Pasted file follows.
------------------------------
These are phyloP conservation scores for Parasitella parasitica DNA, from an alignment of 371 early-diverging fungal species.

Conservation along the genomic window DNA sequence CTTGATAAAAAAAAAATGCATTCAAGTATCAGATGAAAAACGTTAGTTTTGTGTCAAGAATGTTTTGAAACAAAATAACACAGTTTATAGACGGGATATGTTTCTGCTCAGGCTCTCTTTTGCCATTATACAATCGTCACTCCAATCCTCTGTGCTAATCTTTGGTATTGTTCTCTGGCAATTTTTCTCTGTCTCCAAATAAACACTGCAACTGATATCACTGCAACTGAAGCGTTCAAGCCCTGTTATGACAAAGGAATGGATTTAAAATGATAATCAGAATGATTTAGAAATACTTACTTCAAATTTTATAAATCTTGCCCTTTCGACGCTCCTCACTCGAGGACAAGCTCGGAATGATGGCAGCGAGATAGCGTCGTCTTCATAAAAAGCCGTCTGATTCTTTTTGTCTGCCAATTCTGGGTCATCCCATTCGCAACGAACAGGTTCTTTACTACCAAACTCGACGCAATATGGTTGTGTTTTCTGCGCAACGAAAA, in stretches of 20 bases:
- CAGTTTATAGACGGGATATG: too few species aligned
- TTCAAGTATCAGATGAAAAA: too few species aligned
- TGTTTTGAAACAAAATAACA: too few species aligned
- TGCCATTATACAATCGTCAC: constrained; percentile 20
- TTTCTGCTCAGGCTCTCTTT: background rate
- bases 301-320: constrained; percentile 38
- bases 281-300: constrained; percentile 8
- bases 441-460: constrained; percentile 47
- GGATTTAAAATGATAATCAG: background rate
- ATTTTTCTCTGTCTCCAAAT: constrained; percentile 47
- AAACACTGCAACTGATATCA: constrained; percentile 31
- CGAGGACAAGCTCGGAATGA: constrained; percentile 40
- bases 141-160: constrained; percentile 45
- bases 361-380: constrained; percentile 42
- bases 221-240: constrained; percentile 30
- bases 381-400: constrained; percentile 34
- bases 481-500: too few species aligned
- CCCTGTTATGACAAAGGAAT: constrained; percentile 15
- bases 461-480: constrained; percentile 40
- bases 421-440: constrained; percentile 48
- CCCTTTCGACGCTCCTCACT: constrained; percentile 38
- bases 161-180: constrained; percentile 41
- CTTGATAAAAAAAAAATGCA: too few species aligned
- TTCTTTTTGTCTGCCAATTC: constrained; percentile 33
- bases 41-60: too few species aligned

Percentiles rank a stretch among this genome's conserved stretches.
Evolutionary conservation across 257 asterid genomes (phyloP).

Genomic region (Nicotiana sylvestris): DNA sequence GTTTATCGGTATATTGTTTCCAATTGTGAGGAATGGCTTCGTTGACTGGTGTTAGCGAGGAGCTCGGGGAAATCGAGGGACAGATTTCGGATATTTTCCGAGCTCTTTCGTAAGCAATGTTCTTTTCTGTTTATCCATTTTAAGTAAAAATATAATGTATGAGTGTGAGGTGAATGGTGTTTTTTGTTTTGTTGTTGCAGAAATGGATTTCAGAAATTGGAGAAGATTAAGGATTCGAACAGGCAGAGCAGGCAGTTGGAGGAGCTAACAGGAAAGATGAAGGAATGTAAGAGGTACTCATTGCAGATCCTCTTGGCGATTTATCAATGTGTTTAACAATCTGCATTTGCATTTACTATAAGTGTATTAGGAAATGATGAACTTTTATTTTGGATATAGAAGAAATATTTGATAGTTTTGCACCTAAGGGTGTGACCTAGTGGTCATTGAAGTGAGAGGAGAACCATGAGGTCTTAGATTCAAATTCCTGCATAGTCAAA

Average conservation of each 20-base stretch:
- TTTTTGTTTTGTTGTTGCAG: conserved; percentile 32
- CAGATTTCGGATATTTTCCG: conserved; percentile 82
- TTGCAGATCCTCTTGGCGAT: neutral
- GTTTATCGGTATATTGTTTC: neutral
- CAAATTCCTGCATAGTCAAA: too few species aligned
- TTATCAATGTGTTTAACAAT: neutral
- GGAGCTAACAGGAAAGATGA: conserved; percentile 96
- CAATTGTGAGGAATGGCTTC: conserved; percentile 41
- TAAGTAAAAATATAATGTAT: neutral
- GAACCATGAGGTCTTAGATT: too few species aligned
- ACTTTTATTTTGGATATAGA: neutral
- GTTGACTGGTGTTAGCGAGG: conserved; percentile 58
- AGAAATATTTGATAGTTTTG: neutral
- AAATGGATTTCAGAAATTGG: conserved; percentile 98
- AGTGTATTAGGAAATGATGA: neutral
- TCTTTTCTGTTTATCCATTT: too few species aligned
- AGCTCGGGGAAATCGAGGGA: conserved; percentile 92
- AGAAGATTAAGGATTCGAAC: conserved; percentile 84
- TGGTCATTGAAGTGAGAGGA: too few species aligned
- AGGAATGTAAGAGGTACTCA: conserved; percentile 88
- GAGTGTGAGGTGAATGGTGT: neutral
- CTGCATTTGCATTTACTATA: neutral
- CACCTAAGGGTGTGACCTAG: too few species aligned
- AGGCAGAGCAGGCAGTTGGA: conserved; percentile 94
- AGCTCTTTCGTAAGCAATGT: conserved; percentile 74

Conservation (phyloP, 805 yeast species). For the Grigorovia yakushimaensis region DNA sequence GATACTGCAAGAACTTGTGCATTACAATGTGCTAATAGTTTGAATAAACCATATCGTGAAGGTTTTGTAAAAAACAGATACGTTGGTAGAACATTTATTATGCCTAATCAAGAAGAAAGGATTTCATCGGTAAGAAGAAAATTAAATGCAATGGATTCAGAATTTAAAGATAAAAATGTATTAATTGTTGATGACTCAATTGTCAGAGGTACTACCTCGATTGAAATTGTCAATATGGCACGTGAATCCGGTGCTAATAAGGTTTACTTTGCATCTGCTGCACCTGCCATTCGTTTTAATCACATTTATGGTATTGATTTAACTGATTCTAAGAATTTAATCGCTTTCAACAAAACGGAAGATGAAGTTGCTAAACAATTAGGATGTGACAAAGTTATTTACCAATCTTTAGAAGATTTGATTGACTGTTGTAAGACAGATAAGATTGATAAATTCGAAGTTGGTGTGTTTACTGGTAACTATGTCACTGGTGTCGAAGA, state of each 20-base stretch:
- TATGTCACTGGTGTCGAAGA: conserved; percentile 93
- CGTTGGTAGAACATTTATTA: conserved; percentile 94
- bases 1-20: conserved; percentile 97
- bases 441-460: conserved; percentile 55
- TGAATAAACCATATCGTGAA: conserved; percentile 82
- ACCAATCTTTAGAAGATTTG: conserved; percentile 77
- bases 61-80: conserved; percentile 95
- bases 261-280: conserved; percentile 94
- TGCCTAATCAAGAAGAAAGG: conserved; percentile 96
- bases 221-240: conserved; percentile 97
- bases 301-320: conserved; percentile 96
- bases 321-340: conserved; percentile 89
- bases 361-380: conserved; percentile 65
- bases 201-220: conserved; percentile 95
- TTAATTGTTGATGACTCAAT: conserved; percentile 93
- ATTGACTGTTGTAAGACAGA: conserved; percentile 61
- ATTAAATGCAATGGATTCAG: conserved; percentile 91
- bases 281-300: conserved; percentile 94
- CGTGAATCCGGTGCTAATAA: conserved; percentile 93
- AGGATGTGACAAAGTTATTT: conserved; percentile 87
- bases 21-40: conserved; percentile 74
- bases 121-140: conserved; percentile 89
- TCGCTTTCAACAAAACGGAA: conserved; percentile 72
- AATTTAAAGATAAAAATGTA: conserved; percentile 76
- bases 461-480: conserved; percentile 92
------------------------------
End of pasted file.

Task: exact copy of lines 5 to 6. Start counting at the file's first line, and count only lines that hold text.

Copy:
- TGTTTTGAAACAAAATAACA: too few species aligned
- TGCCATTATACAATCGTCAC: constrained; percentile 20